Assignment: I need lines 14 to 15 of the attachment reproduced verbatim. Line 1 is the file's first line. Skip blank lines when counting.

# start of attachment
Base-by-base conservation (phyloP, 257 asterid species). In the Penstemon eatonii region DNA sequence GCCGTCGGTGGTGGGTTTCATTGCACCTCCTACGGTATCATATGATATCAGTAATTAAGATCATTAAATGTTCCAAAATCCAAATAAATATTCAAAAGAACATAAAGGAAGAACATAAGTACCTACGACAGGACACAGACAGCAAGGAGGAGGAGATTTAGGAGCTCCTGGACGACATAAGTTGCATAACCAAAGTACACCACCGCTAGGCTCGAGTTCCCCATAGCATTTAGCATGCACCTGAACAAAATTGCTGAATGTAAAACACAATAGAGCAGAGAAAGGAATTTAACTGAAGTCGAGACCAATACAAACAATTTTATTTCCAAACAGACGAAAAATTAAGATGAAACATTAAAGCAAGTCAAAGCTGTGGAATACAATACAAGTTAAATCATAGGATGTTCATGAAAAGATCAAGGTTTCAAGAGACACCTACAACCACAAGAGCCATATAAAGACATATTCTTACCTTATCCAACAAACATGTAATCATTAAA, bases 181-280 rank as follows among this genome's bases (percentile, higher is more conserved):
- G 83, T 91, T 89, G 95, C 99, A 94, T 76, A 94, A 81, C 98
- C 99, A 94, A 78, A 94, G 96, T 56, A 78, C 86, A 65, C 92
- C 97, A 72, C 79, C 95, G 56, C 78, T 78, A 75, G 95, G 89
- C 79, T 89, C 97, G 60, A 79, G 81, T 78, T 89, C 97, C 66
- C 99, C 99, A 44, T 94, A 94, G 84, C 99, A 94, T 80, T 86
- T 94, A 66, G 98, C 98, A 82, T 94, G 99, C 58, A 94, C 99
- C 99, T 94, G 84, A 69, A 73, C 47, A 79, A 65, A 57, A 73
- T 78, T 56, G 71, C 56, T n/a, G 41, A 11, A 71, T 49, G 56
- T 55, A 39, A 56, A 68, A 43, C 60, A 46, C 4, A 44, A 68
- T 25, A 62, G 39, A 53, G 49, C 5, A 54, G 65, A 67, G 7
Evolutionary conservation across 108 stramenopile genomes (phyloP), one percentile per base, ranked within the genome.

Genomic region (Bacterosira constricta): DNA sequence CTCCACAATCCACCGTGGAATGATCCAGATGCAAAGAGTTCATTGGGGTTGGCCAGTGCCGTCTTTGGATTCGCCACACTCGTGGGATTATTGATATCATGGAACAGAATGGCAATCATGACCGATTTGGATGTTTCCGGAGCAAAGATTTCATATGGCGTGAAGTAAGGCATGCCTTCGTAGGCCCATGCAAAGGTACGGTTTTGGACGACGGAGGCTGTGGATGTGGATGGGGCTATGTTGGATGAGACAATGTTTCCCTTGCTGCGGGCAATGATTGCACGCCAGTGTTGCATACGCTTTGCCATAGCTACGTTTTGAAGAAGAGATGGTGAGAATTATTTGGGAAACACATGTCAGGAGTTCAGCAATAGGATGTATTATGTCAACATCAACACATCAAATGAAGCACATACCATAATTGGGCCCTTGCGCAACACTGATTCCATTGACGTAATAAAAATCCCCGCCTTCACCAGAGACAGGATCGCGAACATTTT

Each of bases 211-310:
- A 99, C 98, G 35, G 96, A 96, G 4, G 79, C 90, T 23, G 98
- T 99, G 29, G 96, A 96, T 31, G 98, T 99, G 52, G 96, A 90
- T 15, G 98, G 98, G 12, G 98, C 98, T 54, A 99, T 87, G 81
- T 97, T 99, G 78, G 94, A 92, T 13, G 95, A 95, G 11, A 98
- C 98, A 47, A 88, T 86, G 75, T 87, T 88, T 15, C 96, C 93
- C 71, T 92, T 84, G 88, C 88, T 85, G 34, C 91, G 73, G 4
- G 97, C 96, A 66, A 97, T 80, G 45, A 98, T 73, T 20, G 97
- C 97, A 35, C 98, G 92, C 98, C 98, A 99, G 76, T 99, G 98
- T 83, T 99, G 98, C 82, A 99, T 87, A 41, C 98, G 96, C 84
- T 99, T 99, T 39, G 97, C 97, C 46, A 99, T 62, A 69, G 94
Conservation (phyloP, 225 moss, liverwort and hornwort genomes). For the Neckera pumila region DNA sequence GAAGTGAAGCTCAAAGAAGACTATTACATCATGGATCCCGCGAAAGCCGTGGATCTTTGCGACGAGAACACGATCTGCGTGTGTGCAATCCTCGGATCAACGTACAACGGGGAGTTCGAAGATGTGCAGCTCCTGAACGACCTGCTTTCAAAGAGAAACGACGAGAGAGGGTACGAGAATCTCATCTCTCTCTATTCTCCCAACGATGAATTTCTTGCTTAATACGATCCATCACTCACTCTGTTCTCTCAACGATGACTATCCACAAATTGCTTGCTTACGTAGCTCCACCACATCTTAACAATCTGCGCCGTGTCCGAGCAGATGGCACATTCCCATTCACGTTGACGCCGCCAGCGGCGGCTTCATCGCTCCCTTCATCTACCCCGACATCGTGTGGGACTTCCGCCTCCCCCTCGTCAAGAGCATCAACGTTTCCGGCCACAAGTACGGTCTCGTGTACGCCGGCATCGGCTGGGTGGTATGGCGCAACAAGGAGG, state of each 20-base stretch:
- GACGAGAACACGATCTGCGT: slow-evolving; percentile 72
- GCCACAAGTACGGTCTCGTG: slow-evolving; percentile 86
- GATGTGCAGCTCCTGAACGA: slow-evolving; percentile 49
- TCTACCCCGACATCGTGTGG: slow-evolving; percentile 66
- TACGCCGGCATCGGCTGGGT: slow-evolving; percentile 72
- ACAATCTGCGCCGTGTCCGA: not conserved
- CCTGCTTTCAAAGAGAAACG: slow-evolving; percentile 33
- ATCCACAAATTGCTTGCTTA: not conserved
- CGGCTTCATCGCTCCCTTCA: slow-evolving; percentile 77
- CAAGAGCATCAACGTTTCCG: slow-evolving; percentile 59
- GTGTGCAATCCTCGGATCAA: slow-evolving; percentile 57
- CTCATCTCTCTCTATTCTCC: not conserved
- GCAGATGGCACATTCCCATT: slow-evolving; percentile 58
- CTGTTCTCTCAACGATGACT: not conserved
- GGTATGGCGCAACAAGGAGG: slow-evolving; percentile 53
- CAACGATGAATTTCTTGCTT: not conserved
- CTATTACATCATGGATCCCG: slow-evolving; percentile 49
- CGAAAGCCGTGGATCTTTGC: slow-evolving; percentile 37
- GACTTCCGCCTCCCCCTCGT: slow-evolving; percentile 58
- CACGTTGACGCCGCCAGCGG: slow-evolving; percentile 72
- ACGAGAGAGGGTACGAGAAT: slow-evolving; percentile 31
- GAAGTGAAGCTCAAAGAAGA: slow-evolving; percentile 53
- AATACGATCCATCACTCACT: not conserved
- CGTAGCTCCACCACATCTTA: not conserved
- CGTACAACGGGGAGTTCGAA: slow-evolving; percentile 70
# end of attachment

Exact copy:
Each of bases 211-310:
- A 99, C 98, G 35, G 96, A 96, G 4, G 79, C 90, T 23, G 98